Senator McIlhinney is hoping they can gather information from three public hearings on how to revise the bill to pass the senate. “The house has been fumbling through it for two years. They finally got something to us and today is our turn to take a look at it and go through all of these issues,” he said.

At the first hearing held on Tuesday the Senate Committee listened to testimony on the impacts privatization could have on the community. Speakers included people from law enforcement, Mothers Against Drunk Driving, and drug and alcohol service providers.

Joe Kovel, the president of the Pennsylvania Troopers Association said with this bill, responsibilities will fall on police. Law enforcement officials are asking for extra money to be directed to them in a revised bill. “You have to fund us. We cannot afford another unfunded mandate and the way this is presented that is exactly what it is,” said Kovel.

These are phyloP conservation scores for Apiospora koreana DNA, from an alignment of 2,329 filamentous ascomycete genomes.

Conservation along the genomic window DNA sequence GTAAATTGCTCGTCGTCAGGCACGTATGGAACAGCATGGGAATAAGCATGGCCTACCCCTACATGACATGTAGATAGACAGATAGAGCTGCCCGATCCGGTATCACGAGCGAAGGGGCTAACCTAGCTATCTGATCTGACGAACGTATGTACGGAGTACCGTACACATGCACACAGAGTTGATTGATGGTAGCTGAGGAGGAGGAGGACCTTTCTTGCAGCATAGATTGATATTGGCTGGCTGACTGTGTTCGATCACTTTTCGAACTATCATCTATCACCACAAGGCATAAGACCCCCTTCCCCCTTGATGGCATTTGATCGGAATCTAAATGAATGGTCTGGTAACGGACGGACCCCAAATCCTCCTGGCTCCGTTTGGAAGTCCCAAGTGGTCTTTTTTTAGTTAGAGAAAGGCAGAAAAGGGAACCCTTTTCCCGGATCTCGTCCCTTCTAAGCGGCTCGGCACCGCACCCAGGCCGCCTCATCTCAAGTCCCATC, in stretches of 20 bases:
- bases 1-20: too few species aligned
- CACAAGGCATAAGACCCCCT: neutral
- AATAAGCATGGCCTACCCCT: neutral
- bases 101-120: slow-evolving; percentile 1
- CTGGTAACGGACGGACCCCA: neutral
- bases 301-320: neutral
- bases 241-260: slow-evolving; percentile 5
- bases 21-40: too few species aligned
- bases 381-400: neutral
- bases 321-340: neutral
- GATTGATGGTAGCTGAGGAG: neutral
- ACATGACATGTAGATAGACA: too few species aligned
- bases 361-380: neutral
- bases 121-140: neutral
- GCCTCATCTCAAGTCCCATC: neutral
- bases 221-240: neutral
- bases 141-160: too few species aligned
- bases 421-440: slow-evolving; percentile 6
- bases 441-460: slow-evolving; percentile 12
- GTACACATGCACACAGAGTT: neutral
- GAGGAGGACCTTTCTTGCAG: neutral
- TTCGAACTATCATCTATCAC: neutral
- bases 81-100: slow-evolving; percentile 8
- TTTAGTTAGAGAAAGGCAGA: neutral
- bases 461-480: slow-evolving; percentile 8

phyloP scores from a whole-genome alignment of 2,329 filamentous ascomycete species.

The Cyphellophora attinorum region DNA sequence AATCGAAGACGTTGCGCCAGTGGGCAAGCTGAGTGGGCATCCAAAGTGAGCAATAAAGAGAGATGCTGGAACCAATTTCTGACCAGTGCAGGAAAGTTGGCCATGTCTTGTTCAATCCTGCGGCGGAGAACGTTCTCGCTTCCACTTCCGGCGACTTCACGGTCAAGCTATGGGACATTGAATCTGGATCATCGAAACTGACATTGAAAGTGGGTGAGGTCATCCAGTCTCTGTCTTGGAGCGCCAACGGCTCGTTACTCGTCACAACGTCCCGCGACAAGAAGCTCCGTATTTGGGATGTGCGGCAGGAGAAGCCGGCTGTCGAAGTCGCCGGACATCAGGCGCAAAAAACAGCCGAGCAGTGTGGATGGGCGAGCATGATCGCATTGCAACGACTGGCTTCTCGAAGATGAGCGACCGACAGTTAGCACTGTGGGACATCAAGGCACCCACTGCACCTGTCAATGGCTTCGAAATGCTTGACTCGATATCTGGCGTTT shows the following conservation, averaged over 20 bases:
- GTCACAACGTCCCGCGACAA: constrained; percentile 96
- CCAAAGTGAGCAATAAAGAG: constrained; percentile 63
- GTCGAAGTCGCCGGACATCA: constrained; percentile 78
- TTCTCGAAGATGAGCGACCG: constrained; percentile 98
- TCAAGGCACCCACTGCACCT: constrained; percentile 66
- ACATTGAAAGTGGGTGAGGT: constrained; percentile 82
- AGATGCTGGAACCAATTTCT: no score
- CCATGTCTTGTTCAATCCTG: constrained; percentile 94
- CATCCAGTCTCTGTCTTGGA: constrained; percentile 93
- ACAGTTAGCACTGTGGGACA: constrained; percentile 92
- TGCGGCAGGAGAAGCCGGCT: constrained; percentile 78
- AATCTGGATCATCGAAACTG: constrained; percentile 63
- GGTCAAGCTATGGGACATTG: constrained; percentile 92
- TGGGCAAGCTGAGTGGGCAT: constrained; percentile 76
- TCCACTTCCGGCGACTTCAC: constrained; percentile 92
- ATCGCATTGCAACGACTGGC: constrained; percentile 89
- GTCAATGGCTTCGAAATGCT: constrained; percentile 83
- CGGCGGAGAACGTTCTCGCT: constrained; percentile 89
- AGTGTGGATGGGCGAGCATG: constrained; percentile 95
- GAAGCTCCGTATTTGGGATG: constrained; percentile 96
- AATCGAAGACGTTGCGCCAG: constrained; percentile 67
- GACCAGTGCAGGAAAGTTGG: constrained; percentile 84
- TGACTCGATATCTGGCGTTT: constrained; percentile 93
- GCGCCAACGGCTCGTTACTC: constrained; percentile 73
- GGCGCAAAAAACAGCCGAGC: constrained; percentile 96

Drug and alcohol agencies weighed in strongly against the plan. “Alcohol is public enemy number one. Alcohol is not the same as bread. We should not be normalizing it. Anybody who thinks alcohol is bread needs to spend a day with me in detox you cannot imagine the human suffering from people of every walk of life,” said Deb Beck, President of Drug and Alcohol Service Providers Organization of PA. “If you increase access, you increase consumption and alcohol-related problems. It should be an inconvenience to those looking for a quick fix. We can’t handle what we got why would you make this worse?”

The next hearing is tentatively scheduled for May 15,2013.  “We’re going to hear from the retailers, people who want to sell it. We’re going to hear from the wholesalers who say they can get better prices in to us,” McIlhinney said.